Wednesday, 12 October 2016
So, CppCon 2016 has finished, and I'm back home and all caught up with "normal" life again. I thought it was about time I wrote up my trip report before it was too late.
For me, the conference started on Saturday 17th September, as I was running a two-day workshop on Concurrent Thinking. This was well-attended, and I had some great conversations with people during the breaks and at the end of each day.
The main conference
The main conference started on Monday morning, with a keynote from Bjarne Stroustrup on the evolution of C++. He walked us through how far C++ has come since its humble beginnings, and what he hopes to see in the future — essentially all those things he hoped to see in C++17 that didn't make it, plus a couple of extras.
Over the course of the rest of the week there were over 100 sessions across a wide variety of C++-related topics. It was often hard to choose which session to go and see, but since everything was recorded, it was possible to catch up afterwards by watching the CppCon Youtube Channel.
Highlights for me included:
Kenny Kerr and James McNellis on Embracing Standard C++ for the Windows Runtime (Video). Kenny and James talked about the new standard C++ projection for the Windows Runtime, which provides essentially a set of smart pointer wrappers for all the Windows Runtime types to hide the messy COM-style boilerplate that would otherwise be required. They compared a simple .NET app, the pages of boilerplate code required today in C++ to do the same, and then showed how it is again simple with the new library. I look forward to being able to use it for writing Windows-based applications.
Hartmut Kaiser on Parallelism in Modern C++ (Video). Hartmut talked about the new parallel STL, how futures and asynchronous operations work together to take advantage of parallel hardware, and issues like data placement, vectorization, and the potential for moving work to GPUs.
- Michael Spencer on My Little Optimizer: Undefined Behavior is Magic (Video). Michael showed how the presence of undefined behaviour can drasticly change the output of code generated by an optimizing compiler, and can actually let it generate better code. This was very interesting to see. We all know that we need to avoid undefined behaviour, but it's enlightening to see how the existence of undefined behaviour at all can improve optimization.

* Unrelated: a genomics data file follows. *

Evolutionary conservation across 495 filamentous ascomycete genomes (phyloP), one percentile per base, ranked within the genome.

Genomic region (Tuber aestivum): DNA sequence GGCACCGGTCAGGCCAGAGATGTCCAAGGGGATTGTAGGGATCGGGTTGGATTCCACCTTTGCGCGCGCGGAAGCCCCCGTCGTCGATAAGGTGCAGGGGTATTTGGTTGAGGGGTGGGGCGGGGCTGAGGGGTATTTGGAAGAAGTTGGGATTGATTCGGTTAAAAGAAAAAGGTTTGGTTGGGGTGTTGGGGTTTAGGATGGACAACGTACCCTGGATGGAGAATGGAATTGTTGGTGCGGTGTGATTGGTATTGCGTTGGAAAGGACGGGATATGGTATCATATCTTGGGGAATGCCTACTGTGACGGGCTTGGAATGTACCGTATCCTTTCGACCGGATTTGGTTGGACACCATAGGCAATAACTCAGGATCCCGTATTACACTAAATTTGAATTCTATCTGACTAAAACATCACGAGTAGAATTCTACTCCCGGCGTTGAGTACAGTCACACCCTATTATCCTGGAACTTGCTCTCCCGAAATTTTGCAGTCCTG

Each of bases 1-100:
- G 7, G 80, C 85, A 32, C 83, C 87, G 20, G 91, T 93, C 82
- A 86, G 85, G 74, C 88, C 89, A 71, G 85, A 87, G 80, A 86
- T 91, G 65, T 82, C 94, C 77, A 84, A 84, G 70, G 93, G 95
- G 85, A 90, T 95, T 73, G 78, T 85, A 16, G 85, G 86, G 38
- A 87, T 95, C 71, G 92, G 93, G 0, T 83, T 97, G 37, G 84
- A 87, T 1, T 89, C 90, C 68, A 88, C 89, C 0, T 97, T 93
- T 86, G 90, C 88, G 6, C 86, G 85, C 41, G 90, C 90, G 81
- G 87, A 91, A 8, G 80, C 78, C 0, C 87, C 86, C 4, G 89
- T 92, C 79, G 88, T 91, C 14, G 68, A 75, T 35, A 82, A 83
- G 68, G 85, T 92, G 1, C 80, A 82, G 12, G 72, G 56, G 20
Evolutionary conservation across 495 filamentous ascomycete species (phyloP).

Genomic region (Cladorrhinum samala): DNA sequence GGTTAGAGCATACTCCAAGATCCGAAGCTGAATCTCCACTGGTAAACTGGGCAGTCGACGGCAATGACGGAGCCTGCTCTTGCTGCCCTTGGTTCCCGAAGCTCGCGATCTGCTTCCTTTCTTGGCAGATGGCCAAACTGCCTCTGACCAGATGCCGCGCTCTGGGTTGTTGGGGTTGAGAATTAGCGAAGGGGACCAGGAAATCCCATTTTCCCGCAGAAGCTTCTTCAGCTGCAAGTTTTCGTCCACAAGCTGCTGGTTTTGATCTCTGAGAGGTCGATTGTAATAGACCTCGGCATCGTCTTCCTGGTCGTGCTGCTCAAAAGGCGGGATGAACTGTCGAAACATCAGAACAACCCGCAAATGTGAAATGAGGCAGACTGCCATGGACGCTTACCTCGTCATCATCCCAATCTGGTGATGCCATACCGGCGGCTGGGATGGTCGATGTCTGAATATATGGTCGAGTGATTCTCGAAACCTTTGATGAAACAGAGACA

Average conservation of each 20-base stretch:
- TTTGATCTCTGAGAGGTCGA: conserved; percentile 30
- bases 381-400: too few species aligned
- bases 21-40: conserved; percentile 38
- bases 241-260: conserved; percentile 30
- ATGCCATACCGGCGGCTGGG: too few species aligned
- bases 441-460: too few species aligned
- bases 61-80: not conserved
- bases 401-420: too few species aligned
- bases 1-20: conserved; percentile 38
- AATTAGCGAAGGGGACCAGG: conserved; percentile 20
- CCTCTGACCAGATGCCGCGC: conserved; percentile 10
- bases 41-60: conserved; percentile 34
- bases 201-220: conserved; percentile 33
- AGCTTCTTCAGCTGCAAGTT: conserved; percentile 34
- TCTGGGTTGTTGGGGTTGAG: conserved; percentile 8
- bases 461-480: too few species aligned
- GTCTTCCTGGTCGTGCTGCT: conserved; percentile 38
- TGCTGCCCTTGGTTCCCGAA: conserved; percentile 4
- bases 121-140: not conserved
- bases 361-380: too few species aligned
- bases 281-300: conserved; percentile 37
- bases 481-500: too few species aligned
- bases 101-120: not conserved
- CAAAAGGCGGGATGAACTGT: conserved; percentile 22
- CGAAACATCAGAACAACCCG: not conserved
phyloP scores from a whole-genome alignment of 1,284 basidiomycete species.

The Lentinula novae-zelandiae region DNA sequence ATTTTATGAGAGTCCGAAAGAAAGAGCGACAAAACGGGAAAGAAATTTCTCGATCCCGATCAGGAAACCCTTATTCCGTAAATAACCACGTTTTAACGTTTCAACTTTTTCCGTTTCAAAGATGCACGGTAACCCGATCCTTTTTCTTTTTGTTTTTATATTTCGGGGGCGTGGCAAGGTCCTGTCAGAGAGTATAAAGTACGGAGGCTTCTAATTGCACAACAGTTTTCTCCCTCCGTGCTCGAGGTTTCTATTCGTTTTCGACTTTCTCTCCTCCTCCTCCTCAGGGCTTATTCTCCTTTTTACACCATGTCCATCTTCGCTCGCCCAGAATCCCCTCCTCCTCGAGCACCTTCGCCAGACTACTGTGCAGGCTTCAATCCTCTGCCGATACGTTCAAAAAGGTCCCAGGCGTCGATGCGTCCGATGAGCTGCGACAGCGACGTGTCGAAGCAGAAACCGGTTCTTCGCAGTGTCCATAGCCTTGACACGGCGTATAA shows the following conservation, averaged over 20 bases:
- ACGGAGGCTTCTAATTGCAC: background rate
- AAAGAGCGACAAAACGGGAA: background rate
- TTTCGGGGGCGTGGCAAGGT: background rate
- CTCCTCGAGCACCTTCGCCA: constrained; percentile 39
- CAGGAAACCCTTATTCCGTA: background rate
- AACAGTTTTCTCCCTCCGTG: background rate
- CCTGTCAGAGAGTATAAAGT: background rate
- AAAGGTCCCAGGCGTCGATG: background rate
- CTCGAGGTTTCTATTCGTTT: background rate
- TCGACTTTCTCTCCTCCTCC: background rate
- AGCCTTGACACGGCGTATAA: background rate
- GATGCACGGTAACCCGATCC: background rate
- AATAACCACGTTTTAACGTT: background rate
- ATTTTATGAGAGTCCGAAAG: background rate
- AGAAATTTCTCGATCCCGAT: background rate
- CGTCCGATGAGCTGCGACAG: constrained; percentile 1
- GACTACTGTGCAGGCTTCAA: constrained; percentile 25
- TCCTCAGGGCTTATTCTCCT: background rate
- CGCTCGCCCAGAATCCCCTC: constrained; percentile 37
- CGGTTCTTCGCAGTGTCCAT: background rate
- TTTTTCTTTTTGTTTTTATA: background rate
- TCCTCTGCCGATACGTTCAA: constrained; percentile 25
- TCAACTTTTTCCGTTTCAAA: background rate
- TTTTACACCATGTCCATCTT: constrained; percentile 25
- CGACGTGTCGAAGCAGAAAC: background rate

Every presentation I watched was great, but these stood out. I still have a long list of sessions I'm going to watch on video; there is just so much to take in.
The plenary was by Herb Sutter, who talked about "Leak Freedom by default". The first half of the
talk was a summary of what we have in the standard library today —
std::shared_ptr<T> do most of the heavy lifting. He showed a poster "to stick on your colleague's
wall" showing which to use when. The remainder of the talk was discussion around the remaining
cases, notably those data structures with cycles, which are not well-supported by today's
standard library. In particular, Herb introduced his "experimental" deferred-reclamation (i.e. Garbage
Collection) library, which uses a custom heap and
deferred_ptr<T> to allow you to detect and destroy unreachable objects. This got me thinking if
there was another way to do it, which will be the subject of a later blog post.
By far the best part of the conference is the people. I had many in-depth discussions with people that would be hard to have via email. It was great to meet people face to face; some I was meeting for the first time, and others who I haven't met in person for years.
While you can watch the videos and read the slides without attending, there is no substitute for the in-person interactions.
As well as the workshop, I presented a talk on The Continuing Future of C++ Concurrency, which was on Tuesday afternoon, and then I was on the panel for the final session of the conference: Implementing the C++ Standard Library on Friday afternoon.
As for the other sessions, videos are available on the CppCon Youtube channel:
Plus, you can also download my slides for The Continuing Future of C++ Concurrency.
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